• Delta Bistropub: Modern interior design and killer cocktails make the newly opened Delta Bistropub feel like it belongs in Nashville or Atlanta. But the clientele is pure Delta: farmers in overalls mingling with tourists from around the world. Try the Pickleback—a shot of pickle juice and a shot of bourbon followed by a perfectly crisp hunk of duck crackling. Or opt for the more refined French 76, a twist on the New Orleans classic. Pair either with food from Chef Taylor Bowen Ricketts' menu of Southern small plates, including black-eyed pea cakes with remoulade, and bourbon-and-cola fried chicken sliders. 222 Howard Street; 662/459-9345;
  • Lusco's: Buzz for your server from inside a private, curtained cubicle at Lusco's, which is run by a fourth-generation descendant of founders Charles and Marie Lusco. The Luscos lived in Louisiana before settling in Greenwood, which is reflected deliciously on the Cajun-Italian menu. Bring a bottle of wine and relax. "This is not fast food," says Karen Pinkston, who married Charles' great-grandson, Andy, and runs the kitchen with him. "You sit down, you order, and we cook it." 722 Carrollton Avenue; 662/453-5365;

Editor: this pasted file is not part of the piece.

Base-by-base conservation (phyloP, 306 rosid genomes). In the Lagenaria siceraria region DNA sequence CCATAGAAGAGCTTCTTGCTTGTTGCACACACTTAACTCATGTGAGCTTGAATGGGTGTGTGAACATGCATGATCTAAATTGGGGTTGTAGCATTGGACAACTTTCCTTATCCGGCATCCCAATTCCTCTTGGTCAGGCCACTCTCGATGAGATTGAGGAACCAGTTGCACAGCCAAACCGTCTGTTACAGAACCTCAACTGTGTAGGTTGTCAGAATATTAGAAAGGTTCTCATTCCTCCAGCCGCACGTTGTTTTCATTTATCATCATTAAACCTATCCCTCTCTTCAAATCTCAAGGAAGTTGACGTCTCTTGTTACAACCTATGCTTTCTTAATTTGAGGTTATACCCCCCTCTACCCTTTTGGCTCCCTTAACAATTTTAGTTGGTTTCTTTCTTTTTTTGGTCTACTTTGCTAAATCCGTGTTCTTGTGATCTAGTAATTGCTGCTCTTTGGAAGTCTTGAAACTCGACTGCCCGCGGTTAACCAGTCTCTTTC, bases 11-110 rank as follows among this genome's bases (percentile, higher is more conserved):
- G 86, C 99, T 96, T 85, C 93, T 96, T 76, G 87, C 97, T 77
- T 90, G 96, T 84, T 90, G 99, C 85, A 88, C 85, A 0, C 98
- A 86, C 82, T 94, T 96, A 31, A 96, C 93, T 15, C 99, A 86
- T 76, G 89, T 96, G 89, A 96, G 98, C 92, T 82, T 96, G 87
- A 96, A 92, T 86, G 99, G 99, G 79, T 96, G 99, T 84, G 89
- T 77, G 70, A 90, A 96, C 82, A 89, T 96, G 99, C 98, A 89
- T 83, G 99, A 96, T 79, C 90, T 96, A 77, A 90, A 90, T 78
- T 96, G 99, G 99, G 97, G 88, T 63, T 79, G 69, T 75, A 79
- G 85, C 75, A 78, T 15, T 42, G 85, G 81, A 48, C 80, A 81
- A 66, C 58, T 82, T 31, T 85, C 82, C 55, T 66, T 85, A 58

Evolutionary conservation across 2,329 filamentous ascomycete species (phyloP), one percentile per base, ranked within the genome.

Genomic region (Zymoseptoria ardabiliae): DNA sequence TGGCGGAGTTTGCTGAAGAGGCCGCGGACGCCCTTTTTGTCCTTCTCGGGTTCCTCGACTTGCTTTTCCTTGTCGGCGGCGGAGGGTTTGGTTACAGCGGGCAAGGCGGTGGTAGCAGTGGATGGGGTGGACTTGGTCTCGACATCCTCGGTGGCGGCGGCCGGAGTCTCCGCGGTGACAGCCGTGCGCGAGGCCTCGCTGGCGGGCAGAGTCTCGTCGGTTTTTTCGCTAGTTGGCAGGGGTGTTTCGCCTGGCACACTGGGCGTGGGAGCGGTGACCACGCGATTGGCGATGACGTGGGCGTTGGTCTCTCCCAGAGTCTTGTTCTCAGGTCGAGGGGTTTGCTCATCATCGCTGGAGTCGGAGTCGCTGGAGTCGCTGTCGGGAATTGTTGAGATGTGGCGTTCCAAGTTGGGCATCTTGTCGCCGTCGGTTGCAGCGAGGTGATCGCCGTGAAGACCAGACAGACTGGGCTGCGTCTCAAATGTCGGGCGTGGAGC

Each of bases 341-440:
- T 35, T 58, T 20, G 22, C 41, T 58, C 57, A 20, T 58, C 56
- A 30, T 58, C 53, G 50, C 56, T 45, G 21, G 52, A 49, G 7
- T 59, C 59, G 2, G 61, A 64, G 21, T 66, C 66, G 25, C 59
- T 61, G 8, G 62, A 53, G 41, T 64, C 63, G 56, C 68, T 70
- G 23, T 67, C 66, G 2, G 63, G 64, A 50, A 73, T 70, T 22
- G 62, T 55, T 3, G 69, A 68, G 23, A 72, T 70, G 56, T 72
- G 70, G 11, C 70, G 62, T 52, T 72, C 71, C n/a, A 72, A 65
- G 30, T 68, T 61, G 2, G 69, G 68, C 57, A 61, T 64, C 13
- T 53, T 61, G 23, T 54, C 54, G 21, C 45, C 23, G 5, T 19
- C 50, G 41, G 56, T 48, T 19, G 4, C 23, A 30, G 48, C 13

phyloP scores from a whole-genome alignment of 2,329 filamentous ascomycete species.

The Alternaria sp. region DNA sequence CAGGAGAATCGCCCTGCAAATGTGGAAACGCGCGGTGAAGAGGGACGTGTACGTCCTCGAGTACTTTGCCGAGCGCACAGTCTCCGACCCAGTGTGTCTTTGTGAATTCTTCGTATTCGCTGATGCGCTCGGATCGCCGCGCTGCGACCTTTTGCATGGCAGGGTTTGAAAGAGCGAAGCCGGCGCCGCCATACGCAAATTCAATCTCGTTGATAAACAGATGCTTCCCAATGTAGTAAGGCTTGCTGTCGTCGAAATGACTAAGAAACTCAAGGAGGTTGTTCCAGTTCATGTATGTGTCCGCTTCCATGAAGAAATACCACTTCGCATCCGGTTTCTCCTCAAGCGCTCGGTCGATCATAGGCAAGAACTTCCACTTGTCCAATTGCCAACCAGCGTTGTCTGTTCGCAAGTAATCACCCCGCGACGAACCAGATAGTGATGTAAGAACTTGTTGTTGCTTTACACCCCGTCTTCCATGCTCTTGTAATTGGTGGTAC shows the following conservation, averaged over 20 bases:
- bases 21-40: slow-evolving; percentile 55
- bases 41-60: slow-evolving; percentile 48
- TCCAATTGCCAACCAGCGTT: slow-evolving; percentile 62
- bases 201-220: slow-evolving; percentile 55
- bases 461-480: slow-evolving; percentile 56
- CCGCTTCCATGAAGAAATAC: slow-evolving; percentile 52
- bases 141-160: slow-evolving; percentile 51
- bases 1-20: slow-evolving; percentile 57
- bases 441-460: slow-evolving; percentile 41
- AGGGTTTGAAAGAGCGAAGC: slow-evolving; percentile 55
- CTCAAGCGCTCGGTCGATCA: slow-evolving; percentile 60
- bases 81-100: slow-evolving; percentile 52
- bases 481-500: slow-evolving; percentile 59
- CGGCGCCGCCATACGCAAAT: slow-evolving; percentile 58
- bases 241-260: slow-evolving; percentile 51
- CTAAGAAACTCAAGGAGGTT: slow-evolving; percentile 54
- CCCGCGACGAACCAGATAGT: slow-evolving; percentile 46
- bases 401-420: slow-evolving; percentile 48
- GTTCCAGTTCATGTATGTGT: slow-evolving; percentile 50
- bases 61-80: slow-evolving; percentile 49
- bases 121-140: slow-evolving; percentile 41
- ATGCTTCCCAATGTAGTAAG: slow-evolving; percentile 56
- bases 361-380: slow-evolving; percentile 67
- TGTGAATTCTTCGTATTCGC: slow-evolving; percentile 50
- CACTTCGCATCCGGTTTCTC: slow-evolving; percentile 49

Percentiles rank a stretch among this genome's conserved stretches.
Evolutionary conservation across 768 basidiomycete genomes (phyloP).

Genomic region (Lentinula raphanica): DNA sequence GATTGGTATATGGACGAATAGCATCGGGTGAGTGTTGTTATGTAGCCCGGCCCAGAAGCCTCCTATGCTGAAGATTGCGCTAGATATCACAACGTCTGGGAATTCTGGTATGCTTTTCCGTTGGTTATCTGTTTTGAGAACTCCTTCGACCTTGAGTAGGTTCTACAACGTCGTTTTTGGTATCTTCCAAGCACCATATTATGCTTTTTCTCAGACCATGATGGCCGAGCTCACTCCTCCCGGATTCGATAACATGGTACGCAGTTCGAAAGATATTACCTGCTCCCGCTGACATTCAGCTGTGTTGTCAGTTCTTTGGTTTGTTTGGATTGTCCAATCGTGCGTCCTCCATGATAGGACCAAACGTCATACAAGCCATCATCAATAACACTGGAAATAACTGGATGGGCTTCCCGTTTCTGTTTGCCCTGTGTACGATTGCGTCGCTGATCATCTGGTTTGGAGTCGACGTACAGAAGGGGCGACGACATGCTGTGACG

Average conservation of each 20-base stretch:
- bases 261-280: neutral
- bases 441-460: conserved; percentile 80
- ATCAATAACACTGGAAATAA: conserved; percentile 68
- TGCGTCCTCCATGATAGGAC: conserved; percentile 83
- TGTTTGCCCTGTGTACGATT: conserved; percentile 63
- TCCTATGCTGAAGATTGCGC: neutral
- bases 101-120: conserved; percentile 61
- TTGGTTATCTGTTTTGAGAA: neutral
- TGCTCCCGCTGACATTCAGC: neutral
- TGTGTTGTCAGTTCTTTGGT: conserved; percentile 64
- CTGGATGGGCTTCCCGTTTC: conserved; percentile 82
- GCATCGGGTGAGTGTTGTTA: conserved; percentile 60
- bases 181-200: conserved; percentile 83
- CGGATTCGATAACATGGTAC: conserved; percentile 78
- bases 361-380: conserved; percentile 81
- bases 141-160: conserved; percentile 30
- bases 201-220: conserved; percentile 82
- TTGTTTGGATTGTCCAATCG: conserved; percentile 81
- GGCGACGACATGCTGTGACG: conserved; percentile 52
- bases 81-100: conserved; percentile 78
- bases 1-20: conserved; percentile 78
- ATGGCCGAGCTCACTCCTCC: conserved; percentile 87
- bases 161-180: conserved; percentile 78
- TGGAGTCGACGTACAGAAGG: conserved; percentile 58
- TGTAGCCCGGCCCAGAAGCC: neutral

• White Front Café: Strangely, Delta folks adore tamales. Historians think Mexican laborers brought tamales to Mississippi's fields in the early 20th century. African-American cooks embraced them and started tinkering. The Delta version—spicy and glistening with red grease—is smaller than Mexico's, and made from cornmeal instead of masa. The White Front Café makes them especially rich and tender. Order at least a dozen while you still can: Owner Barbara Pope is considering retirement. 902 Main Street; 662/759-3842
MELTING POT The many ethnic groups who came to work the fields brought recipes with them.